Hackers Plant Porn Links on UA Servers
Two departments of University of Arizona discovered on January 25, 2007 that hackers flooded their servers with links directing users to a large number of porn websites.
After the incident, UA officials launched an investigation, according to Michele Norin, executive director for UA's Center for Computing and Information Technology in a statement that Tucsoncitizen published on January 25, 2007.
The intrusion affected compute servers of only the department of philosophy and the LBT (Large Binocular Telescope) Observatory, divulged Jim Slagle, LBT's project manager in a statement that The Wildcat Online published on January 29, 2007. Slagle continued that hackers had knowledge of a vulnerable spot on the servers of the two UA departments, which they abused. But the incident neither caused any harm to the server nor did it interfere with the daily work at LBT.
On January 25, 2007 campus officials were still unable to say when the hackers succeeded to plant the links or who they were. However, the officials suspect involvement of an external user in operating through the UA systems to post the links.
An LBT employee discovered the links to the pornographic websites when he was changing to a recent version of PC software to make protection arrangements for the server against hackers.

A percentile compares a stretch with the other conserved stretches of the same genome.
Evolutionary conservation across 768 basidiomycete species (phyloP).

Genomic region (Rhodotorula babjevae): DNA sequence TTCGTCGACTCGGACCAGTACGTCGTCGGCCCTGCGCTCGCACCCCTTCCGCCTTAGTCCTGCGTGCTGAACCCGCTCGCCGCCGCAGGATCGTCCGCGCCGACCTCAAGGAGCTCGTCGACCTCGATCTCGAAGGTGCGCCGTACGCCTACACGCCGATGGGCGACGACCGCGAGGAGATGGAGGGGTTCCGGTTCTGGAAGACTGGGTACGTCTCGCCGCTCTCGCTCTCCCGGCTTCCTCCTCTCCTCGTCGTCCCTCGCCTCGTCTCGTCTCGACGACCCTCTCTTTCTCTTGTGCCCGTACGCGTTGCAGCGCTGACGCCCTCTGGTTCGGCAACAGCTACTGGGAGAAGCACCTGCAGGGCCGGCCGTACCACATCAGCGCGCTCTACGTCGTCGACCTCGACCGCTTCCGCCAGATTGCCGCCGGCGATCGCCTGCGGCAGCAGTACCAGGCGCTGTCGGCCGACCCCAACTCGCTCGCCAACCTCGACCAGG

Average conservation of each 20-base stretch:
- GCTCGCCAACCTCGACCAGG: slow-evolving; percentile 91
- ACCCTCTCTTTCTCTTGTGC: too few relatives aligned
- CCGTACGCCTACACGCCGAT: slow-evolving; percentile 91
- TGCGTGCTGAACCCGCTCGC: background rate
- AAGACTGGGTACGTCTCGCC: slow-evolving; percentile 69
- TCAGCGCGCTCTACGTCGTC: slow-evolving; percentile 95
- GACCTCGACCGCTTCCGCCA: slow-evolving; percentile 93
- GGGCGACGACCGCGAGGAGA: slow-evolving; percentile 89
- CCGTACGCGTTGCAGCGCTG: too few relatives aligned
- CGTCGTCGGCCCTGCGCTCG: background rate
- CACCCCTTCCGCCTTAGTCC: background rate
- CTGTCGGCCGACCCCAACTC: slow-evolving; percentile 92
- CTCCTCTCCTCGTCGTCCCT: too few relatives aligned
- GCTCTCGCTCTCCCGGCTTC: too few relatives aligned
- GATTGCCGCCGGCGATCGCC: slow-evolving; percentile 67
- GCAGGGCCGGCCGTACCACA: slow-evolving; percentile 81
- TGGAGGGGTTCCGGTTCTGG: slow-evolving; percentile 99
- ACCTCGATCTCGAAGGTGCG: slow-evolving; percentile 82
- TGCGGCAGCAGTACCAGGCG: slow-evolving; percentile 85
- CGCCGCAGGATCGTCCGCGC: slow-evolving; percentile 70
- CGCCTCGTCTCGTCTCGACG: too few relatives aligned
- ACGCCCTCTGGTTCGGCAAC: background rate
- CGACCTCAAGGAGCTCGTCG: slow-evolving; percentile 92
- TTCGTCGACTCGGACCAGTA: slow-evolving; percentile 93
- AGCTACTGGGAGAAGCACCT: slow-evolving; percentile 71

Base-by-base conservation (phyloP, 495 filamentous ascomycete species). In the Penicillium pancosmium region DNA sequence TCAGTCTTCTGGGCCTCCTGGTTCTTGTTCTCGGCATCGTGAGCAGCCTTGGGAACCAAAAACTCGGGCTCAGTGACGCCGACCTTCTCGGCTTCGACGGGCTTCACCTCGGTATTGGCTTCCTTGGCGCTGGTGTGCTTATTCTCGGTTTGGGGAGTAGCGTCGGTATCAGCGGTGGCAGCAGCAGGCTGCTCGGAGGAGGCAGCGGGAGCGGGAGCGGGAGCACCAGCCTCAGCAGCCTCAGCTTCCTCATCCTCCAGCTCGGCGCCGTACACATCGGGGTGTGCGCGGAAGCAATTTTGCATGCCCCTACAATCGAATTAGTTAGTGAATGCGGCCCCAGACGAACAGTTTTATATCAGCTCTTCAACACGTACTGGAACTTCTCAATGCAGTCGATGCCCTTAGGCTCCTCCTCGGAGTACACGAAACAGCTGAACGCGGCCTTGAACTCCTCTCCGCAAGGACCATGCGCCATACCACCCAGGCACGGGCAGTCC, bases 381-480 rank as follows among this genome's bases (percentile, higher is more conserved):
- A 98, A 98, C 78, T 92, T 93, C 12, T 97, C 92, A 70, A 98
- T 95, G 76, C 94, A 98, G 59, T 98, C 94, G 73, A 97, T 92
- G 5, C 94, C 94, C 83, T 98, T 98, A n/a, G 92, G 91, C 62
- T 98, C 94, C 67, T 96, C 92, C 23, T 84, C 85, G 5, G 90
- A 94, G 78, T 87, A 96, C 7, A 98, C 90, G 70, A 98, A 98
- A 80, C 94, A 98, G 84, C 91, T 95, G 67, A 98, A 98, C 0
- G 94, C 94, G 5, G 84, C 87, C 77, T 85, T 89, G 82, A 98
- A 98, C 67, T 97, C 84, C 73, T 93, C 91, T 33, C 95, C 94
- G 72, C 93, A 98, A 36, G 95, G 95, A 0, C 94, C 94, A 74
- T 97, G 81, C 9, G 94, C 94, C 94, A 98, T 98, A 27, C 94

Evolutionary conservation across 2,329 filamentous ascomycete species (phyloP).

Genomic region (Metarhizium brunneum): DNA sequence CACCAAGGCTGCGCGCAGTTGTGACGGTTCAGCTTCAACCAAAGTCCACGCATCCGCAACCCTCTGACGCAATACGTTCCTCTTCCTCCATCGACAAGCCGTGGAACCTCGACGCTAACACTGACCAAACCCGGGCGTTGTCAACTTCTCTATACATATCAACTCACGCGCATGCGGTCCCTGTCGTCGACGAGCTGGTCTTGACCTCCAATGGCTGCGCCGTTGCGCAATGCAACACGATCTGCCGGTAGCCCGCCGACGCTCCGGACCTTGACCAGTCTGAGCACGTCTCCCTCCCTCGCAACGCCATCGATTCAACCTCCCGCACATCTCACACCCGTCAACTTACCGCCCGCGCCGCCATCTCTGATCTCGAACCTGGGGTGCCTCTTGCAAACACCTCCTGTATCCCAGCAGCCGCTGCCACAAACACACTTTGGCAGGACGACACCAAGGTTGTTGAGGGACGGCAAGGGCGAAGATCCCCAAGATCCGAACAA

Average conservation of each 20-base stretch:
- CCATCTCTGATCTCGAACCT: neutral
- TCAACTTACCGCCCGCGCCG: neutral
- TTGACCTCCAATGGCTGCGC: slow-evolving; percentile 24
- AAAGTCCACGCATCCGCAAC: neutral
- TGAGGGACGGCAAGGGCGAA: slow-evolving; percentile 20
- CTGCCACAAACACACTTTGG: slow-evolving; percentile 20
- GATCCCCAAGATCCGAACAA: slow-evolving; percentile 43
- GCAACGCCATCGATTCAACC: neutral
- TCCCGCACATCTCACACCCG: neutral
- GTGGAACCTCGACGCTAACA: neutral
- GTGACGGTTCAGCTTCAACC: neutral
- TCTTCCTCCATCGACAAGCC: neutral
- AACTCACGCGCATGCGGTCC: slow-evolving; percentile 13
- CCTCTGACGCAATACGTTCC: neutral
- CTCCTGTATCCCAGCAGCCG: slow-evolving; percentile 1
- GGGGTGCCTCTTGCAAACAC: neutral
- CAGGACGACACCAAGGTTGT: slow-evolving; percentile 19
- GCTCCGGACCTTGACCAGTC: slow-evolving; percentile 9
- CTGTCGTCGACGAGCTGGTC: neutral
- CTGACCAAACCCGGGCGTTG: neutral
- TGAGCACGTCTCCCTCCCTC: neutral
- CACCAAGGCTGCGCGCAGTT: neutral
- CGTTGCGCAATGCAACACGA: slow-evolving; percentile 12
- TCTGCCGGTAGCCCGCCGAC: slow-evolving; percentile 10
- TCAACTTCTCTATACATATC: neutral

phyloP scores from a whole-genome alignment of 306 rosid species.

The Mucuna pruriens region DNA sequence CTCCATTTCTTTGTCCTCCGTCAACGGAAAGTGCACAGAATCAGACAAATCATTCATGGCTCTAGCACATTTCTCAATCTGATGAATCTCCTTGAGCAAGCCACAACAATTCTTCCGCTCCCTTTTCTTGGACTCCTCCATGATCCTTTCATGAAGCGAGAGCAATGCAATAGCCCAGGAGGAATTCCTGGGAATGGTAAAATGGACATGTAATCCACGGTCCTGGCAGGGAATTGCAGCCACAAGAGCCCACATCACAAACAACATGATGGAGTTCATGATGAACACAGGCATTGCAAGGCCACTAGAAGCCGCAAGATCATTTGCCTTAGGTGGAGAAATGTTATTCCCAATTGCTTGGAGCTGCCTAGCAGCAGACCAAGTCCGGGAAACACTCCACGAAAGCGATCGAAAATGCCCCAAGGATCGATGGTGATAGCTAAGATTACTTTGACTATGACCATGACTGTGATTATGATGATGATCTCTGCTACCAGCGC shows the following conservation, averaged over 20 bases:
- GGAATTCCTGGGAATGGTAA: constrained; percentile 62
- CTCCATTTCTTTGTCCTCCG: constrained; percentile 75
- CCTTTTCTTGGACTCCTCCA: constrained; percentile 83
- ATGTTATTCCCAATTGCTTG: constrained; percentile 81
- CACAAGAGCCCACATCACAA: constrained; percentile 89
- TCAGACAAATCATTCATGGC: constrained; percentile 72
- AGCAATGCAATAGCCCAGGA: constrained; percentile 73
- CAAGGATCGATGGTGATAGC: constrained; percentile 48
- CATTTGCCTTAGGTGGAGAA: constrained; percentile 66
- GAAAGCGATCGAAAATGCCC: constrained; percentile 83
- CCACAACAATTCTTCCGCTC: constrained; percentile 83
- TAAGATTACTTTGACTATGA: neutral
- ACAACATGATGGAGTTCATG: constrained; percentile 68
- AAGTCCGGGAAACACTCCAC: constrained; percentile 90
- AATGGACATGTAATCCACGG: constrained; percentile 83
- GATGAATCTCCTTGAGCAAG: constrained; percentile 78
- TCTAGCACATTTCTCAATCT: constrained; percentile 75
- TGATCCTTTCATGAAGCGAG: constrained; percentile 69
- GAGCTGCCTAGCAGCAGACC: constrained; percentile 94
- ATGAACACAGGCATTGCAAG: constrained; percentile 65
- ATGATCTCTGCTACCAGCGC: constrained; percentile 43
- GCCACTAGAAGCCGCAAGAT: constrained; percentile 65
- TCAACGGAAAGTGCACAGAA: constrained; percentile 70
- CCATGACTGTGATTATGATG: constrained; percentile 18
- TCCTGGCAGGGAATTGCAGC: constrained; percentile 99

Slagle said it was possible for hackers to find about the server software's weak version by searching on Google.
UA is not the only institution that had to deal such a situation. A Google hunt of .edu sites shows hits giving comments of similar hacks into other campus websites.
Though it is not clear at the moment what or how things went wrong at UA, but spammers often include comments carrying links to other sites in attempts to increase the chances of appearance of their own sites in the search engine. For, search engines like Google list their results partly on the basis of the number of external sites liking to a web page.
UA has often been the target of hackers who try to use others' servers to store criminal data, to illicitly download movie and audio items, other copyrighted content, illegal copies of software etc.
Related article: Hackers Redirect Windows Live Search to Malicious Sites
» SPAMfighter News - 2/5/2007
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